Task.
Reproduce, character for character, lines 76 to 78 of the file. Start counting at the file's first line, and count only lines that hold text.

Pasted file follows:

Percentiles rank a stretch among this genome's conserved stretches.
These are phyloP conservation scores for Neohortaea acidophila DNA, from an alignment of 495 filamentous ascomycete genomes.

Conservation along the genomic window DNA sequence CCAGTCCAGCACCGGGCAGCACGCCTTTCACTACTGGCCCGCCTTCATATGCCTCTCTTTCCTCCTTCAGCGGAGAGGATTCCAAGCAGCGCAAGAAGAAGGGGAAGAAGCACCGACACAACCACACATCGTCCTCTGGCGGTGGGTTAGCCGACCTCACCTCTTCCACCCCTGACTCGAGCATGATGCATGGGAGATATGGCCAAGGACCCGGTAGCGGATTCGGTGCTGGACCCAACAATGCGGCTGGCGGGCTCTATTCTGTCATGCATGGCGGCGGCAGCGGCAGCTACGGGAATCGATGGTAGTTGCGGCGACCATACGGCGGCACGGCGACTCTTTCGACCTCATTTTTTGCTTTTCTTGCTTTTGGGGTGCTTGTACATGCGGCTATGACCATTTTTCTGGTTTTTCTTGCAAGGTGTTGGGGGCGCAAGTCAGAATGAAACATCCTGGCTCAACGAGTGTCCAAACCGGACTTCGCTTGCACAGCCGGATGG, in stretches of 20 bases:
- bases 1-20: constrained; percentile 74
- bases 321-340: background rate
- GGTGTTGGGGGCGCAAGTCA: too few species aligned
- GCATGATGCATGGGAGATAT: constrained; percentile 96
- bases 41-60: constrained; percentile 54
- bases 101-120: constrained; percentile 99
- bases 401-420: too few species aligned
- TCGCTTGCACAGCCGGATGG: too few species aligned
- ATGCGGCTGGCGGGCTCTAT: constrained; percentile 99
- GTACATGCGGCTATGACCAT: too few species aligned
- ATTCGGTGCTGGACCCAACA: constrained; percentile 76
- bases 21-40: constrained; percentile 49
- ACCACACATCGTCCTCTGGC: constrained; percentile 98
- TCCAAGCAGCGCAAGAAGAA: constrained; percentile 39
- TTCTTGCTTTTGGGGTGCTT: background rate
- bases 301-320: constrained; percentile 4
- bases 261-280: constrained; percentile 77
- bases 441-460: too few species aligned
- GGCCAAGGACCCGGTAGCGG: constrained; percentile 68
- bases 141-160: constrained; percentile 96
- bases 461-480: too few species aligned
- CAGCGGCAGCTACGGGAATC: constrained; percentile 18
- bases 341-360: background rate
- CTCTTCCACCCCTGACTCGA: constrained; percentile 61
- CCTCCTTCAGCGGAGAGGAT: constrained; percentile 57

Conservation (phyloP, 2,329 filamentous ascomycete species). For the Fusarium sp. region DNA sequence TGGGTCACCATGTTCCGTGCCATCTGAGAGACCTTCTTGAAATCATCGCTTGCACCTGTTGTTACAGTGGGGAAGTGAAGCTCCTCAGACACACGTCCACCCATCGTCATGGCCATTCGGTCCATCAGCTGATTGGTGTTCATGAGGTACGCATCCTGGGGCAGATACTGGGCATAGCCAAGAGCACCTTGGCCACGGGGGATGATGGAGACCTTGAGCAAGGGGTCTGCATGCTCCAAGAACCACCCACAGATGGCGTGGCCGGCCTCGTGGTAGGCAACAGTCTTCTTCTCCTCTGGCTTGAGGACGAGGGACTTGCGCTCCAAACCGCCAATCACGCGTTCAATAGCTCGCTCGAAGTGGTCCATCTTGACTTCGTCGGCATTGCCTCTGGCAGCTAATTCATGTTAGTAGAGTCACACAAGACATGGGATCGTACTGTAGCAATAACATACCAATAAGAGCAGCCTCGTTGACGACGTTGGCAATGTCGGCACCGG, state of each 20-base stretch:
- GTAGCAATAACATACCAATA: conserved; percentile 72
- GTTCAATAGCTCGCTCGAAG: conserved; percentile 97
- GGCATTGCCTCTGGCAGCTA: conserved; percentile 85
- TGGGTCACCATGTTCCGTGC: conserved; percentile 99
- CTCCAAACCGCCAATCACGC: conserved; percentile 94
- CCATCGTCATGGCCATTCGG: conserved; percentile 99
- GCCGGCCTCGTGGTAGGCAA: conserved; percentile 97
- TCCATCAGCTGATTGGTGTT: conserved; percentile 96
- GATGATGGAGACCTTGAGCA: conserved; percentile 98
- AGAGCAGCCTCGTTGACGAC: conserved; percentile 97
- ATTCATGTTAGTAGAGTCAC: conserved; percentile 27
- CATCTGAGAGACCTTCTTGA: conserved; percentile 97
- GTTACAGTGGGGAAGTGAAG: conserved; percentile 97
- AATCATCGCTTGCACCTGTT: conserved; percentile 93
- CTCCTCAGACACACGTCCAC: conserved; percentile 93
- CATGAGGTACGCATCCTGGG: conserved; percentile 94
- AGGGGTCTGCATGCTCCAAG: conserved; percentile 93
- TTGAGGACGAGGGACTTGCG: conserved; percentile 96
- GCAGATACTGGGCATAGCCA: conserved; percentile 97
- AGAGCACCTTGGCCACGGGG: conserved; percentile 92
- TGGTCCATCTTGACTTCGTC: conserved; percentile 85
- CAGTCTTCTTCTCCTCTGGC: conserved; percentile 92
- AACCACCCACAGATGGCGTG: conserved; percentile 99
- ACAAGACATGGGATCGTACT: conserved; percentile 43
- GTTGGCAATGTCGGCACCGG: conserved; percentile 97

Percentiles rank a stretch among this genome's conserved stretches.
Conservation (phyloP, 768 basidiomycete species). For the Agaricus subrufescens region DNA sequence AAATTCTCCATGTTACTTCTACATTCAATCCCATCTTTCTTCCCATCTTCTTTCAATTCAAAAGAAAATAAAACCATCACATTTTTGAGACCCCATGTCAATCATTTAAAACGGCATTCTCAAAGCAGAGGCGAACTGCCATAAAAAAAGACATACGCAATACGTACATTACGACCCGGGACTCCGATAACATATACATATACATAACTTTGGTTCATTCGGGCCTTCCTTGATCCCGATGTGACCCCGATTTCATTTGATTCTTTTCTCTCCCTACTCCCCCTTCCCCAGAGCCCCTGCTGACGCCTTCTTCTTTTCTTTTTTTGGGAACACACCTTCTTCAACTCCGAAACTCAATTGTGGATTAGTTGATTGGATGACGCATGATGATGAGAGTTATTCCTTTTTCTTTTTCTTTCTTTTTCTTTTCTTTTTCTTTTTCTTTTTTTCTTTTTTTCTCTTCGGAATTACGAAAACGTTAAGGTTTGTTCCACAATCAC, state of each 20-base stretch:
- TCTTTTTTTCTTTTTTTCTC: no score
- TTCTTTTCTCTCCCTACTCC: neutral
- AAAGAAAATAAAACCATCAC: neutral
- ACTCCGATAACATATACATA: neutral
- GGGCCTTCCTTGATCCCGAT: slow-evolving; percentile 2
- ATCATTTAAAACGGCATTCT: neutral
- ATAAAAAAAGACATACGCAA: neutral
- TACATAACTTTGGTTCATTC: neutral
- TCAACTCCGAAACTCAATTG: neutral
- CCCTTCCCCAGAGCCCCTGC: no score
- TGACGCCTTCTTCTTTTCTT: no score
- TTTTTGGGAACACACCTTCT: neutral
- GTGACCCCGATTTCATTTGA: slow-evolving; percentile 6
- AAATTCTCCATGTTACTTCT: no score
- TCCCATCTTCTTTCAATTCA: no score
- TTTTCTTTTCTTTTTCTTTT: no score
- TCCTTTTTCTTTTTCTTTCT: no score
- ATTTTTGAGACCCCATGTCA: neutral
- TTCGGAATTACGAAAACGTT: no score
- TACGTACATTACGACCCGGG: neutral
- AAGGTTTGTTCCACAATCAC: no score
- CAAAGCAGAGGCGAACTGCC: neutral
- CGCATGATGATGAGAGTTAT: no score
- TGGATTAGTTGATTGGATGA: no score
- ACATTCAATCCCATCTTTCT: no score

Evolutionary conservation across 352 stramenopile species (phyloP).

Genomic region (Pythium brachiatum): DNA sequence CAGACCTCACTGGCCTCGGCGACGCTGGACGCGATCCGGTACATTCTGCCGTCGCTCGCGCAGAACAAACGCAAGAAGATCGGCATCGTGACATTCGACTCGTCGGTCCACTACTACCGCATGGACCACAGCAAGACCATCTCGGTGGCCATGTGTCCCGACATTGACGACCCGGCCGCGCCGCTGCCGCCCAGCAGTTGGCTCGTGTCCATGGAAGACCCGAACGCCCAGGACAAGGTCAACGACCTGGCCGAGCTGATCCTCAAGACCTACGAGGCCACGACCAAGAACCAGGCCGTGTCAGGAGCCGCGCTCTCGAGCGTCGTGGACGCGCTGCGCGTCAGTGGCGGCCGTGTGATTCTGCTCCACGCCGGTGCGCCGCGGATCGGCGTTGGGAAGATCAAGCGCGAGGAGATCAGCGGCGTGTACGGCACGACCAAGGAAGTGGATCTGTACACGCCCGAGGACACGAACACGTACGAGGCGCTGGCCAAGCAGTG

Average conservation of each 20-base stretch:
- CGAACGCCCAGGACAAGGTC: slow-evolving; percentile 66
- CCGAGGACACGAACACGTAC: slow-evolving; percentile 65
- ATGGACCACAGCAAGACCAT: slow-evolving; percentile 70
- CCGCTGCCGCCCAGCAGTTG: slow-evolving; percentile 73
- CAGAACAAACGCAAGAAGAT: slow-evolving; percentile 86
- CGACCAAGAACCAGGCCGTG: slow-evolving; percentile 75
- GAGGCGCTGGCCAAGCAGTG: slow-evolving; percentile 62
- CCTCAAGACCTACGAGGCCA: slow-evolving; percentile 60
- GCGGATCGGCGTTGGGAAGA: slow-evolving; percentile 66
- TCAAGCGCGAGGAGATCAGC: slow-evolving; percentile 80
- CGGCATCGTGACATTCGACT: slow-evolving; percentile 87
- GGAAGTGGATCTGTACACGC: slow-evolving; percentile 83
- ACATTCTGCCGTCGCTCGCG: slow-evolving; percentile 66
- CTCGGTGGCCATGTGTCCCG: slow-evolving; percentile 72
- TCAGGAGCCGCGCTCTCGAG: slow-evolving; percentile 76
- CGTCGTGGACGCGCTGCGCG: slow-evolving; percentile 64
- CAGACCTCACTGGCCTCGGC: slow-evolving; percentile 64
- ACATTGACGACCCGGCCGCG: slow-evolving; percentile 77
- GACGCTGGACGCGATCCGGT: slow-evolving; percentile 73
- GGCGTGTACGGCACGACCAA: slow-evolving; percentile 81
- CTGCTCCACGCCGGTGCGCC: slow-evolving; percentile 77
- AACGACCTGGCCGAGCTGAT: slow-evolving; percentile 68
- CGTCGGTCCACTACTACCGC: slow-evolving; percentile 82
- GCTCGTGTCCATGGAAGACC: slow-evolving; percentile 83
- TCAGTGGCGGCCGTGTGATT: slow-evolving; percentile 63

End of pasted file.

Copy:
- TACGTACATTACGACCCGGG: neutral
- AAGGTTTGTTCCACAATCAC: no score
- CAAAGCAGAGGCGAACTGCC: neutral